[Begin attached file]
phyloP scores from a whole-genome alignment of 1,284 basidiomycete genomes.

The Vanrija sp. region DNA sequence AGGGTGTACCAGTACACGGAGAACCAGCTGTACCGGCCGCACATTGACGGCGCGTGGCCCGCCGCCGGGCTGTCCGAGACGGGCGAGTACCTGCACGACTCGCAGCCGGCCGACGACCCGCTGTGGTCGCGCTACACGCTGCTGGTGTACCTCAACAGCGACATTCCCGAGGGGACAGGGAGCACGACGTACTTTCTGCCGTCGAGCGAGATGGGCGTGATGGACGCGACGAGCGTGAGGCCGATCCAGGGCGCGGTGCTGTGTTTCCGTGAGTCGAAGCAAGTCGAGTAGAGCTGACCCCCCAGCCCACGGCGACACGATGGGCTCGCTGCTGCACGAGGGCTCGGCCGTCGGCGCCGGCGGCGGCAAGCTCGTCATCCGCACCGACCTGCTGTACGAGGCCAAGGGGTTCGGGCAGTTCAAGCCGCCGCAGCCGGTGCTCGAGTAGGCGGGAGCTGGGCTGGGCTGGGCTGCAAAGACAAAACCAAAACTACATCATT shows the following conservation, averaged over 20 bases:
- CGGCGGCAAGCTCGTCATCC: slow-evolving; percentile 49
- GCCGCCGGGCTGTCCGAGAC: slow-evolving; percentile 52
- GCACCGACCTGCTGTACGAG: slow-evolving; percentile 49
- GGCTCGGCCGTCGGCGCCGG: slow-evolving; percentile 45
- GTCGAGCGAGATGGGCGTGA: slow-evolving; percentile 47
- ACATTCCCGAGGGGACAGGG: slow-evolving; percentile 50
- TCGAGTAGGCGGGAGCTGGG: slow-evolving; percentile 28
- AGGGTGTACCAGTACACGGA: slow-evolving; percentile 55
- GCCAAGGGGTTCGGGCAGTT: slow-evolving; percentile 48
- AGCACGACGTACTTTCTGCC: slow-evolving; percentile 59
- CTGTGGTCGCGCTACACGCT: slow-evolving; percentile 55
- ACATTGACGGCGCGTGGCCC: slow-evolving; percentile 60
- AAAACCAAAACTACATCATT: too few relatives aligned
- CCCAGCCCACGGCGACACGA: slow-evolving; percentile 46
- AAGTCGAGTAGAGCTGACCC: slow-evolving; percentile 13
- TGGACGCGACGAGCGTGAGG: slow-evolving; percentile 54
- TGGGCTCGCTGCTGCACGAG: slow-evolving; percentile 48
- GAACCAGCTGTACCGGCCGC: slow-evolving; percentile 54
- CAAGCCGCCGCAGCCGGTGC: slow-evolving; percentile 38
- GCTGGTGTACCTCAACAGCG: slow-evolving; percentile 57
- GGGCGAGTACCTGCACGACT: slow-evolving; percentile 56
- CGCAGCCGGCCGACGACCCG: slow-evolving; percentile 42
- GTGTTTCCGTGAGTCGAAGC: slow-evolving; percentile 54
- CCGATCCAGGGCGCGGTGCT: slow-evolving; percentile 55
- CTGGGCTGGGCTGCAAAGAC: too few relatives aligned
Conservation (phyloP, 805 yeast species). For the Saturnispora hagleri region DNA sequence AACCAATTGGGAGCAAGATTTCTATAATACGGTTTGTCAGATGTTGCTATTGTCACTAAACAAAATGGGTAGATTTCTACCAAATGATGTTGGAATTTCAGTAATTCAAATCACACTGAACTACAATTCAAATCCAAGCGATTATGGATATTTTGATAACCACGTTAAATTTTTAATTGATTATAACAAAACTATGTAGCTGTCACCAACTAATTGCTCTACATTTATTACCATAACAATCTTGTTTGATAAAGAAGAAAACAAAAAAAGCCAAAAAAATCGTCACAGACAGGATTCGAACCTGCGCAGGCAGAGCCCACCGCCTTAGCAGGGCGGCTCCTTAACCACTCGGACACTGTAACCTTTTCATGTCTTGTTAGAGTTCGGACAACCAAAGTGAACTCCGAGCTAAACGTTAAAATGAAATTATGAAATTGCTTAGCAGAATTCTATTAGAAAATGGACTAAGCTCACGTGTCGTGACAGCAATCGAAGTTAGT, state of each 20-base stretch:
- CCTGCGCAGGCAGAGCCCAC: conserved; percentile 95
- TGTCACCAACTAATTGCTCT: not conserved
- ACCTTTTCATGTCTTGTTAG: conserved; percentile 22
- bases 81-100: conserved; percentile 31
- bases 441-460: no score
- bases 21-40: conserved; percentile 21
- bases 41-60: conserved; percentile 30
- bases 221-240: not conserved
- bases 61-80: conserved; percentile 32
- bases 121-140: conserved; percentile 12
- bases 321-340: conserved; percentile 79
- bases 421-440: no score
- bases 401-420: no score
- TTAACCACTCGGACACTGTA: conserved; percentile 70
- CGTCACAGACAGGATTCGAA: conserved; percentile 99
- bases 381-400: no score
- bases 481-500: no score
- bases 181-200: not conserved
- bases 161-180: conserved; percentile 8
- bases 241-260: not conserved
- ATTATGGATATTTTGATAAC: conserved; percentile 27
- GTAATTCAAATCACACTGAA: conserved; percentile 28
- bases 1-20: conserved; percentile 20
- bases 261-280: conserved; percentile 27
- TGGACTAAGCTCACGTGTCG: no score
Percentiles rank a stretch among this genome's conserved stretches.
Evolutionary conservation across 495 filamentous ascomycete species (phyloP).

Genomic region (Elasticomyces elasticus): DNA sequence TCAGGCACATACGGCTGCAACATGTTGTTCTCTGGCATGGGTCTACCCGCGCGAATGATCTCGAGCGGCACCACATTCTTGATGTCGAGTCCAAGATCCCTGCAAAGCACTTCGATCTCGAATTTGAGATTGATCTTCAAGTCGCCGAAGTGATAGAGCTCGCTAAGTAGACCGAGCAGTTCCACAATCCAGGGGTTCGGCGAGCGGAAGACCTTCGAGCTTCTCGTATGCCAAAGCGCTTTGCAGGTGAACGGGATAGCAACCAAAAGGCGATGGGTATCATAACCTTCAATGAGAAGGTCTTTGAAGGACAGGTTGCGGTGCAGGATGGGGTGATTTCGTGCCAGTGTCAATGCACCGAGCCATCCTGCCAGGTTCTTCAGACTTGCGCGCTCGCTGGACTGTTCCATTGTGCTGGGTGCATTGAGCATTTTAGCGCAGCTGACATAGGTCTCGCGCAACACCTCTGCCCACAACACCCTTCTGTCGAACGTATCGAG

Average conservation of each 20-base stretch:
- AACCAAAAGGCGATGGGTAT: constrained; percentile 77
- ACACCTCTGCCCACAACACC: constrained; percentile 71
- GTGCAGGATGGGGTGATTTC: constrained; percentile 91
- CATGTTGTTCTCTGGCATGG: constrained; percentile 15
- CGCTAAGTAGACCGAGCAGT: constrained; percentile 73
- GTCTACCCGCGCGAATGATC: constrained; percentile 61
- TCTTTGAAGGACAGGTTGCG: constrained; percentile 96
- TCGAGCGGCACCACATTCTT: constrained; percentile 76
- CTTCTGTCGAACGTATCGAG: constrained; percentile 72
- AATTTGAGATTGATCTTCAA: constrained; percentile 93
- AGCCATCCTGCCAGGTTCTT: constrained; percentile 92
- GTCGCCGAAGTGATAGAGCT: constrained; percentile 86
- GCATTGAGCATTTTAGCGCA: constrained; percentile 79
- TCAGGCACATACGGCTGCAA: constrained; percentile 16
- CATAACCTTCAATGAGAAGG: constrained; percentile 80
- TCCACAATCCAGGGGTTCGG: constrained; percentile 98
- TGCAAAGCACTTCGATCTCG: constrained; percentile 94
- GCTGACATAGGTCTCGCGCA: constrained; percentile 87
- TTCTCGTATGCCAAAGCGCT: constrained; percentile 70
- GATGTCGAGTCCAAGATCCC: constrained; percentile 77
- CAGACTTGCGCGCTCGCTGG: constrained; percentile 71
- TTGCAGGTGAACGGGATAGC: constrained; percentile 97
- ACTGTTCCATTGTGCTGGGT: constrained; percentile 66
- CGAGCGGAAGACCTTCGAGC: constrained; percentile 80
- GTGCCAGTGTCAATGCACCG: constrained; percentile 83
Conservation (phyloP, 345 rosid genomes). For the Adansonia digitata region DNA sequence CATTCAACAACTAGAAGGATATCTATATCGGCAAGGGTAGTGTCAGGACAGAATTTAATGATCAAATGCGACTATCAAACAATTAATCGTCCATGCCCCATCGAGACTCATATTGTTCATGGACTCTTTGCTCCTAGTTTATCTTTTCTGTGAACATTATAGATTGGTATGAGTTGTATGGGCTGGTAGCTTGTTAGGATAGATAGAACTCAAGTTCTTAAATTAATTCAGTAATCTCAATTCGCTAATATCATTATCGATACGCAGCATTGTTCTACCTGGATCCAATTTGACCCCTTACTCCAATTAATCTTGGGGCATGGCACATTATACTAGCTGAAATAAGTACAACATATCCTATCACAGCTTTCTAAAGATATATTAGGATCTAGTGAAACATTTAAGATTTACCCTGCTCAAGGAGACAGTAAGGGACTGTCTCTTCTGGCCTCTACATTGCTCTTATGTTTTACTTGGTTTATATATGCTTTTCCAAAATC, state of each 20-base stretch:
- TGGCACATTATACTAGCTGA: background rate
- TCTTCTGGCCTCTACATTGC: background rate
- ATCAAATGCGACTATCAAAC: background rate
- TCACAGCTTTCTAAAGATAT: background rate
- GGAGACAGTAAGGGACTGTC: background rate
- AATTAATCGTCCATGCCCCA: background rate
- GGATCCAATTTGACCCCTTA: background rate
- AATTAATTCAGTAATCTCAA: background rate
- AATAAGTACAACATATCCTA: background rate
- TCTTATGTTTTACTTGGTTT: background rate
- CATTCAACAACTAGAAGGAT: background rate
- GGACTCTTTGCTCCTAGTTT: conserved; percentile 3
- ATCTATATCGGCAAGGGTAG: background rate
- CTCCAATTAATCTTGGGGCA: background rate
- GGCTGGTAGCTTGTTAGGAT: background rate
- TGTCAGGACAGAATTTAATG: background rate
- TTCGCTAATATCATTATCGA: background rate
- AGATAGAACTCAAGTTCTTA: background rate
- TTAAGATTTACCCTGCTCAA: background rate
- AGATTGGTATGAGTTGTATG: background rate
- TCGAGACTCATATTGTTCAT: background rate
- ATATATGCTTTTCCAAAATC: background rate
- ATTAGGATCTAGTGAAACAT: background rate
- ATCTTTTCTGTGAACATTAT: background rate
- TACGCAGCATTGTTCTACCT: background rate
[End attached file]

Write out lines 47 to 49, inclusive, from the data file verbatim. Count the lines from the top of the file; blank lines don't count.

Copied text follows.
- bases 161-180: conserved; percentile 8
- bases 241-260: not conserved
- ATTATGGATATTTTGATAAC: conserved; percentile 27